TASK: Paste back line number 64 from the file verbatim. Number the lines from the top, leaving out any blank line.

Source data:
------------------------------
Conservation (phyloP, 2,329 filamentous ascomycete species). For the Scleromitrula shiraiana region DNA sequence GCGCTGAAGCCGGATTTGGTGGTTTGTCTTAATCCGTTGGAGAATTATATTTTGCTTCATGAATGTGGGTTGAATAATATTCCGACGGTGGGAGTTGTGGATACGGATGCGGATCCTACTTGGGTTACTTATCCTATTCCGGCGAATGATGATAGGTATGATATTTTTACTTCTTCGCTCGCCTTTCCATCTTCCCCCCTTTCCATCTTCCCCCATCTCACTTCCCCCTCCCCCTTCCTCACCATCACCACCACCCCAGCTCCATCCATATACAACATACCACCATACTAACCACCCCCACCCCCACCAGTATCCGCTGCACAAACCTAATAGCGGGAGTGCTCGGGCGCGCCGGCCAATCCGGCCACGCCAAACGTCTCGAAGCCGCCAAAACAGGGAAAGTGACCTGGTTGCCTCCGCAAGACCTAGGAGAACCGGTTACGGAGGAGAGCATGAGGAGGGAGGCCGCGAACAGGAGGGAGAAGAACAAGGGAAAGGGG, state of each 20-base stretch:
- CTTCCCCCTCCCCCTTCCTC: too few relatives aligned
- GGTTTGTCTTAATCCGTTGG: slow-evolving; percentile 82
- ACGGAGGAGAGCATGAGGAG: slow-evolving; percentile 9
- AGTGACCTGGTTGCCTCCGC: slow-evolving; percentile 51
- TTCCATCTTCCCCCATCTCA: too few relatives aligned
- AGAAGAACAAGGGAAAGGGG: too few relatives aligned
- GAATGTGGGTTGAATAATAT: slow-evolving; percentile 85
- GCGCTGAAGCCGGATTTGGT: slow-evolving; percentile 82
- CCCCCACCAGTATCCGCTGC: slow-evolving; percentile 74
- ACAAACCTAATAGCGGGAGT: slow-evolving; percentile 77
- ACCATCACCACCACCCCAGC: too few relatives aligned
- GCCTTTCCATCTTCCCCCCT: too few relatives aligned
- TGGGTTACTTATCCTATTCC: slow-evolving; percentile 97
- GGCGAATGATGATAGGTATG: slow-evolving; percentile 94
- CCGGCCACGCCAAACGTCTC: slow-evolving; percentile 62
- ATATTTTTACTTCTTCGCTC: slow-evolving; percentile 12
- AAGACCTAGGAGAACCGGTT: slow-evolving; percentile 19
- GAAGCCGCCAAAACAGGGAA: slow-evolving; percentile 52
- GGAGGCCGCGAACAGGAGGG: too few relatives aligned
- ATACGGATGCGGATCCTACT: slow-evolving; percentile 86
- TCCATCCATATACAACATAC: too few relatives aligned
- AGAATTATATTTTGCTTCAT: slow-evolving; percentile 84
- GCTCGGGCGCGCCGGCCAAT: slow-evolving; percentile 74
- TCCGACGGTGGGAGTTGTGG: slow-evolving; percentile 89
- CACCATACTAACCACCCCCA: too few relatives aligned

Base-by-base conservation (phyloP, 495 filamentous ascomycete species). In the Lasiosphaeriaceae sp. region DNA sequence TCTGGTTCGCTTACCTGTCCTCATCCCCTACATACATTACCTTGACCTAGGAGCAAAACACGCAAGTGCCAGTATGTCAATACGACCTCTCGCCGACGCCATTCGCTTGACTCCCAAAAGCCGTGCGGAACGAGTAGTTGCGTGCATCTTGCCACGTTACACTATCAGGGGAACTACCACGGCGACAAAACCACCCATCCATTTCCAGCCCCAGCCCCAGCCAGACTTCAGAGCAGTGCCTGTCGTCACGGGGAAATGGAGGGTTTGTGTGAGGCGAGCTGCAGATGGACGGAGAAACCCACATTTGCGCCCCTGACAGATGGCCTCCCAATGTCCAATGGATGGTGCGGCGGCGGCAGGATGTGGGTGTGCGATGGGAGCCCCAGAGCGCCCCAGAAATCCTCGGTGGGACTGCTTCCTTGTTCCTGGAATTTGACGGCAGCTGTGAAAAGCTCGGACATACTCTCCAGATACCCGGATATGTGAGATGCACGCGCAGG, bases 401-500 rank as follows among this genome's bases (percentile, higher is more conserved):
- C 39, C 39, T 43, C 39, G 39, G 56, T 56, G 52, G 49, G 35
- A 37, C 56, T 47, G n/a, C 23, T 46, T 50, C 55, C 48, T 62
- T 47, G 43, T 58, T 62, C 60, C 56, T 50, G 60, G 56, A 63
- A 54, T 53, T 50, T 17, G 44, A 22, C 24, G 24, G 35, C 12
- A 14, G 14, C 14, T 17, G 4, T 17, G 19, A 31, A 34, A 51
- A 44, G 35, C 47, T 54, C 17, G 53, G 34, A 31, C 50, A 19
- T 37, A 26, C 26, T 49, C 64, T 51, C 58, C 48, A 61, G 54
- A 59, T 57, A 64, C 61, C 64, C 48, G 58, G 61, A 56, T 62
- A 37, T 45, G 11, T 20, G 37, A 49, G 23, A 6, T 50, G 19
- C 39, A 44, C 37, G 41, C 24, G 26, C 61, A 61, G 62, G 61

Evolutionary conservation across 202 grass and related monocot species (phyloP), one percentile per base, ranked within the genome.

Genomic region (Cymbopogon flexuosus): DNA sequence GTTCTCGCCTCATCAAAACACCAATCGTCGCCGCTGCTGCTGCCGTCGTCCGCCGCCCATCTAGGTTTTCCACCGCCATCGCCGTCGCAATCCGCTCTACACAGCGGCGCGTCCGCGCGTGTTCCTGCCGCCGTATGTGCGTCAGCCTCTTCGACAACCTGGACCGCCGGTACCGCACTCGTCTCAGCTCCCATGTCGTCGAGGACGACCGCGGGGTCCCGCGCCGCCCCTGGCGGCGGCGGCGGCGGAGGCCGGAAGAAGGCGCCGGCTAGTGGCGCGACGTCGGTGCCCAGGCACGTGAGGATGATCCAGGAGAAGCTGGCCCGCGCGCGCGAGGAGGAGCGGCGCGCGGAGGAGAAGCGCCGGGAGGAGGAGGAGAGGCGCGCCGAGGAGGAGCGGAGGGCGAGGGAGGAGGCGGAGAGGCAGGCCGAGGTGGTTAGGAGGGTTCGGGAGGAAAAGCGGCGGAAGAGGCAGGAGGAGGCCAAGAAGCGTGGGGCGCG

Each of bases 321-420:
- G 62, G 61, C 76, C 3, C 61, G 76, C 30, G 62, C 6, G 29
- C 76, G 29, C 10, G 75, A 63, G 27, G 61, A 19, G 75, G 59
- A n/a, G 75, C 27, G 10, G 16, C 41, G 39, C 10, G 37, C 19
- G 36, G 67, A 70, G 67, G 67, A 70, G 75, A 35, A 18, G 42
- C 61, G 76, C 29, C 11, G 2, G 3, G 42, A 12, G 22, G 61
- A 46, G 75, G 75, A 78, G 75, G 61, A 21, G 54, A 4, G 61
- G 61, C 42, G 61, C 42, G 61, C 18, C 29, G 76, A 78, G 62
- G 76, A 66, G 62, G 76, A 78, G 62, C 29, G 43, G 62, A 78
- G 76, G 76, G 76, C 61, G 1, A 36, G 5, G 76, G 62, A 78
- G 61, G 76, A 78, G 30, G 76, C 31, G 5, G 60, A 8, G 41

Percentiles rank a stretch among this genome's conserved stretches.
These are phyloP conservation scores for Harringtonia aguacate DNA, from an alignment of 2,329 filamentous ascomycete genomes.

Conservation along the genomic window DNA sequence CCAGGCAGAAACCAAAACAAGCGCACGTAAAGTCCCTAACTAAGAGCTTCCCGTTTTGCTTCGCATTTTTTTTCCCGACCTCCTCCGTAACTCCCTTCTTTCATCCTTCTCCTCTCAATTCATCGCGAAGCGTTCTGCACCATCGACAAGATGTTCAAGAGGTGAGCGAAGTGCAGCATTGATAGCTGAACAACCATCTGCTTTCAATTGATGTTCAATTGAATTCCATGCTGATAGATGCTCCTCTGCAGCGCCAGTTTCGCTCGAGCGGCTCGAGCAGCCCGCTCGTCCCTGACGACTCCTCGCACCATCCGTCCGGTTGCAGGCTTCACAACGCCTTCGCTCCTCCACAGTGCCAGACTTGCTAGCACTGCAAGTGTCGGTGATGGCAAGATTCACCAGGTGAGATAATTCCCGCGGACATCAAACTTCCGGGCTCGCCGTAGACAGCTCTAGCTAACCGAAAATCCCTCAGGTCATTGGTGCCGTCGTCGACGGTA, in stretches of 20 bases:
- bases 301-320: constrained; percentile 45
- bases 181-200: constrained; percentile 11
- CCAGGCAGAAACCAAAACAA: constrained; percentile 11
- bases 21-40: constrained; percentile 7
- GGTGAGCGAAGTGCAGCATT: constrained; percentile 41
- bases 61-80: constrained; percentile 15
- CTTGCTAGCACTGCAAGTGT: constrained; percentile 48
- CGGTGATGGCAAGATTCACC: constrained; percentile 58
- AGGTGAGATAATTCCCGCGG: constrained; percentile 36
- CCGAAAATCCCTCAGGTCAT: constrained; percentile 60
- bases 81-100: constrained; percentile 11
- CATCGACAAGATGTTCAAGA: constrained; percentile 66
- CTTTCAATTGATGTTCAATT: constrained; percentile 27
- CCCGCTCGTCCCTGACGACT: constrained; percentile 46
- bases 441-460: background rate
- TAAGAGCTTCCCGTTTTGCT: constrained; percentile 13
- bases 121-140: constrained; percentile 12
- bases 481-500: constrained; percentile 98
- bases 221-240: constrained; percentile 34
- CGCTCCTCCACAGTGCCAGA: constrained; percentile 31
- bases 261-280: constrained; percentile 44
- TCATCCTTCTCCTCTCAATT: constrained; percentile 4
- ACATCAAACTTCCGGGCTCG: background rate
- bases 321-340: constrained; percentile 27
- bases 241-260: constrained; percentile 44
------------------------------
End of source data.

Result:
- bases 81-100: constrained; percentile 11